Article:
The bombs kept falling, lackadaisically. The Egyptian gunners failed to “find” us. Time passed. The patrol commander wanted to call in, perhaps to summon counterfire. But, in the rush to safety, the mobile-communications set had been left in the half-track. He asked for a volunteer. There were no takers. He said nothing, made a face, and then jumped up and dashed across the open space to the half-track and sprinted back. Eventually, the Egyptian fire died down and we ran to the vehicles and drove off.
Though the Egyptians enjoyed a 10:1 or maybe a 100:1 advantage in guns along the canal (it was only the following month that Israel changed the rules of engagement and sent in its air force to offset the Egyptian artillery edge), a local commander decided to retaliate for the artillery ambush—and a few mornings later, at eight on the dot, the ma’oz’s brace of 120-millimeter mortars and some pieces from nearby opened up on the Egyptian trenches across the waterway.
We might not have hit anything, but the Egyptians were not amused. The following day, they responded. It was just after lunch and most of us were lazing about in the courtyard, shirts off, working on crossword puzzles or dozing in the sun. All hell broke loose as dozens of Egyptian guns opened up simultaneously. The incoming shells shrieked through the air, the ground shook with detonations, the shrapnel pattered the ground and clanged as it struck metal. The air filled with cordite and smoke. Curiously, and luckily, the initial salvos fell just outside the fort. By the time the Egyptians had zeroed in, we had all scurried to safety in the rail-plated, stone-encrusted concrete bunkers in the fort’s four corners. No one was hit, though all our vehicles, parked in the courtyard, were on fire, ammunition belts popping.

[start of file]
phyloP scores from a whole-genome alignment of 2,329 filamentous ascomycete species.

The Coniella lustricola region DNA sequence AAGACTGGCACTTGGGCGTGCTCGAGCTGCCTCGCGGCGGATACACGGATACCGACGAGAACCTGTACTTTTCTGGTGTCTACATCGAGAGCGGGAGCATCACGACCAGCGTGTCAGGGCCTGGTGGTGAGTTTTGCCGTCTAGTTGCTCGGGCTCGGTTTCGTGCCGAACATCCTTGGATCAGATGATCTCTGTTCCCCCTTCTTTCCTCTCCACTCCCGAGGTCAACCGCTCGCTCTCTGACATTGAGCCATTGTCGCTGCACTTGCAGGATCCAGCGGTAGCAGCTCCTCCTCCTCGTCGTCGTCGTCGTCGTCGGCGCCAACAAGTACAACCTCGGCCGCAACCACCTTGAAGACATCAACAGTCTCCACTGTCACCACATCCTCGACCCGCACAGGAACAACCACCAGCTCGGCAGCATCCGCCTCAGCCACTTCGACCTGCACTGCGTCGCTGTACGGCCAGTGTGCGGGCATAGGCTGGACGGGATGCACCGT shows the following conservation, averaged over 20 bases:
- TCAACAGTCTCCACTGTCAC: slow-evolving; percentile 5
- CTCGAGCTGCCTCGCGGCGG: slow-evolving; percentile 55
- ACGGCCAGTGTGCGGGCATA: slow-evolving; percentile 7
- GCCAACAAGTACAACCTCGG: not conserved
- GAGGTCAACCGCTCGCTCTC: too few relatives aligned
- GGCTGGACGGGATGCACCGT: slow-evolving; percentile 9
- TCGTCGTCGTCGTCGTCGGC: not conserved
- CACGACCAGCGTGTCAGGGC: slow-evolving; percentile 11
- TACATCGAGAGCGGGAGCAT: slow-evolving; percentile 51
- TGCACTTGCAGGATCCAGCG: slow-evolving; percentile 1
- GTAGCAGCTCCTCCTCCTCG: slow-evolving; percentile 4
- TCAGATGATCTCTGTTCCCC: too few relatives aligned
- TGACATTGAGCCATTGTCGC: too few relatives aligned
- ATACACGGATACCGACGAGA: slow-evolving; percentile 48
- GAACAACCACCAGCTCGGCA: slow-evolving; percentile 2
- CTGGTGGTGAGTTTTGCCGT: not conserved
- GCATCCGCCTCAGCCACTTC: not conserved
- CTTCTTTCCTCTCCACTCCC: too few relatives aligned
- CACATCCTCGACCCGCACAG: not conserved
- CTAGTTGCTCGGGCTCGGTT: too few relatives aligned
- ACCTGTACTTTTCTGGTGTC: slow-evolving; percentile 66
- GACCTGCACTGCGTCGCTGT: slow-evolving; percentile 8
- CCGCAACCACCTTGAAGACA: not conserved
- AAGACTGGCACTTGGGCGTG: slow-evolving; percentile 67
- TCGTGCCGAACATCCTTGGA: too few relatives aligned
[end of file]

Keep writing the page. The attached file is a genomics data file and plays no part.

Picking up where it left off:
After a time, the rate of fire dropped off. But the Egyptians kept up a smattering of shells, two or three a minute. We stayed indoors, listening, trying to make out what was happening outside, a few of us vaguely reading old newspapers in the dim light. The bunker shook with each explosion. Soon it was evening. The sergeant major appeared at the entrance to our bunker and asked for two volunteers to man the machine-gun post overlooking the ma’oz entrance gate on the eastern flank of the square. Shells were still intermittently falling outside. But the commanders feared that, under cover of night and the shelling, the Egyptians would send over a commando squad.